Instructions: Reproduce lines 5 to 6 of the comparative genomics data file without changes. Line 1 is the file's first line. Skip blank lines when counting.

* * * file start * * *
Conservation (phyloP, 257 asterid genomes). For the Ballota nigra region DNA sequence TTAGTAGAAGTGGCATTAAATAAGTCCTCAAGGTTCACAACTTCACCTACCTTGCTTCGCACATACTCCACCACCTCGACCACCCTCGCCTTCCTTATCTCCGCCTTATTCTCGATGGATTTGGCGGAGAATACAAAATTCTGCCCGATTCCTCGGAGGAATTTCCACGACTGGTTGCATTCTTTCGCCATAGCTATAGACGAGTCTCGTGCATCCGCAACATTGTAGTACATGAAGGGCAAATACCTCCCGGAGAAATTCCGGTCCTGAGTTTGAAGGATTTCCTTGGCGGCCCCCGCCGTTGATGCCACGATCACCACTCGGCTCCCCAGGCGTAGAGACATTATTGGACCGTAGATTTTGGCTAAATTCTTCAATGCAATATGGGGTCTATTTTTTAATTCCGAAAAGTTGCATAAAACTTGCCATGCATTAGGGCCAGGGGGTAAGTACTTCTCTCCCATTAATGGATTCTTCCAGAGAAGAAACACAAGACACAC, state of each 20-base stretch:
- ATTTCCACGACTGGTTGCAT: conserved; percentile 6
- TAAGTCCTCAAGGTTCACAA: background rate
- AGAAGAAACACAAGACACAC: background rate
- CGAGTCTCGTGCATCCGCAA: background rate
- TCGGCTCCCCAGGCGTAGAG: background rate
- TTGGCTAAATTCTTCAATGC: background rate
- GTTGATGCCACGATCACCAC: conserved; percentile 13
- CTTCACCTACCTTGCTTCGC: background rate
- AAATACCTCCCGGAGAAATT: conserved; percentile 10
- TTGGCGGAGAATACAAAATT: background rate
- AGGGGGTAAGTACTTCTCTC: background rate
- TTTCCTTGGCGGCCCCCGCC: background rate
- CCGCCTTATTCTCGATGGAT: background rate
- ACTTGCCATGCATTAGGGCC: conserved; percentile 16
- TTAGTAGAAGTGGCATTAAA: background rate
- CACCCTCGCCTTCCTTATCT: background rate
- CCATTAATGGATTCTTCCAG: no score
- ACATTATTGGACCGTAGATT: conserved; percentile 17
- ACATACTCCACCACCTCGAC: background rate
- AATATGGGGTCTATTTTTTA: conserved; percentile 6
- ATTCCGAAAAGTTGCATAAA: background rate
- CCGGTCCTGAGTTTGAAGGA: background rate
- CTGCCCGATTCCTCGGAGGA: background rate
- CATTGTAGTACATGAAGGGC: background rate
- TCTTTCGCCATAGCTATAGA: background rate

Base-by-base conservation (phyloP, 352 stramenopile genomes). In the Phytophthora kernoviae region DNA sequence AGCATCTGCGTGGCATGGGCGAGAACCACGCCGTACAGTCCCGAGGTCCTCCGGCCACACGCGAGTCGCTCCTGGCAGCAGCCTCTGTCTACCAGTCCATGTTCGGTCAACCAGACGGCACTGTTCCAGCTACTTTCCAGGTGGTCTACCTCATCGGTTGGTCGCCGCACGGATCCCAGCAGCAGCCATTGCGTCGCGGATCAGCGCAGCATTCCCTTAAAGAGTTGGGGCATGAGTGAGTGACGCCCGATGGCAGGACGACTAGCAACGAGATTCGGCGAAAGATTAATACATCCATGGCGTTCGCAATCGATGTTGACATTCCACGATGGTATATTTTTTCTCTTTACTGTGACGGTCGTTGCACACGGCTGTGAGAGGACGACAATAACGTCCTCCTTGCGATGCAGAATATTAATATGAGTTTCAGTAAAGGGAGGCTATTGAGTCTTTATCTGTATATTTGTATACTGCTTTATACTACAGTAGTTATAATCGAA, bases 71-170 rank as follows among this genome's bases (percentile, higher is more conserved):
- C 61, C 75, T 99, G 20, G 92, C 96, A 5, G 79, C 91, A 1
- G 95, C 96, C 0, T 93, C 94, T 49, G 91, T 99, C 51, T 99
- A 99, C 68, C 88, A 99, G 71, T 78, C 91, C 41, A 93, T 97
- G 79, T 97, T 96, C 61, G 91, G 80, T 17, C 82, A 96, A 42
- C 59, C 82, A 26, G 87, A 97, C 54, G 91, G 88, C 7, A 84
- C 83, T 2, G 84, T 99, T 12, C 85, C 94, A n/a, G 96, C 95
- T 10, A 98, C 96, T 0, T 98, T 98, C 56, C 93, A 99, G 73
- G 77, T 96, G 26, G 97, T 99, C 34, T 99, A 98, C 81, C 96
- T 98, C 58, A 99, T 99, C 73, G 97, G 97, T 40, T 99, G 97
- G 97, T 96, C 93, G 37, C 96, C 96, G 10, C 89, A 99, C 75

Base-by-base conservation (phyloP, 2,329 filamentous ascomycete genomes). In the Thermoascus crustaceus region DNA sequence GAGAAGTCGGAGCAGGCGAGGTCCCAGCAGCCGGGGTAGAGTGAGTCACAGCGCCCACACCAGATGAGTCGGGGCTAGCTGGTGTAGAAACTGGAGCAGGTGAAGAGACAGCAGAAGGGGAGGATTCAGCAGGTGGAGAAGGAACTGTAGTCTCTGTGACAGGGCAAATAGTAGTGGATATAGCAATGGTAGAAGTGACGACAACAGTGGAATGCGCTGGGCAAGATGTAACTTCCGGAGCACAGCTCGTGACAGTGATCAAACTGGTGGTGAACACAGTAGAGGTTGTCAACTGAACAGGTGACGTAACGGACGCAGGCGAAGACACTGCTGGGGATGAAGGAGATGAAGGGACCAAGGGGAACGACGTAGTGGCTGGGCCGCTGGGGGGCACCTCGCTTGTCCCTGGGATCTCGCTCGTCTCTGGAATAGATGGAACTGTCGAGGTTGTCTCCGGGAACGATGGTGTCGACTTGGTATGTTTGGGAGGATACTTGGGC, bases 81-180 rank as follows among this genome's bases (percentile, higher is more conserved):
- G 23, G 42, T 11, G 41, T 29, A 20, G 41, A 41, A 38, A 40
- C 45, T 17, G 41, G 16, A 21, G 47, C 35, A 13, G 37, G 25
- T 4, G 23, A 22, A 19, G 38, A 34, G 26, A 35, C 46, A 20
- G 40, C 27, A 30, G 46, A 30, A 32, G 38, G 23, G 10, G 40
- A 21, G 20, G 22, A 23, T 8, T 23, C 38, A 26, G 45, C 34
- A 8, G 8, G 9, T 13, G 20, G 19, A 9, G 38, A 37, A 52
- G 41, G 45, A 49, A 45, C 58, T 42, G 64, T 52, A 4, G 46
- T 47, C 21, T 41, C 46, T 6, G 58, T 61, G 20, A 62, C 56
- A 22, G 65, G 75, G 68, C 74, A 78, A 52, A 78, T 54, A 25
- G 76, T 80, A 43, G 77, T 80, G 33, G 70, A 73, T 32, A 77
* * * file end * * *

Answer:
- CGAGTCTCGTGCATCCGCAA: background rate
- TCGGCTCCCCAGGCGTAGAG: background rate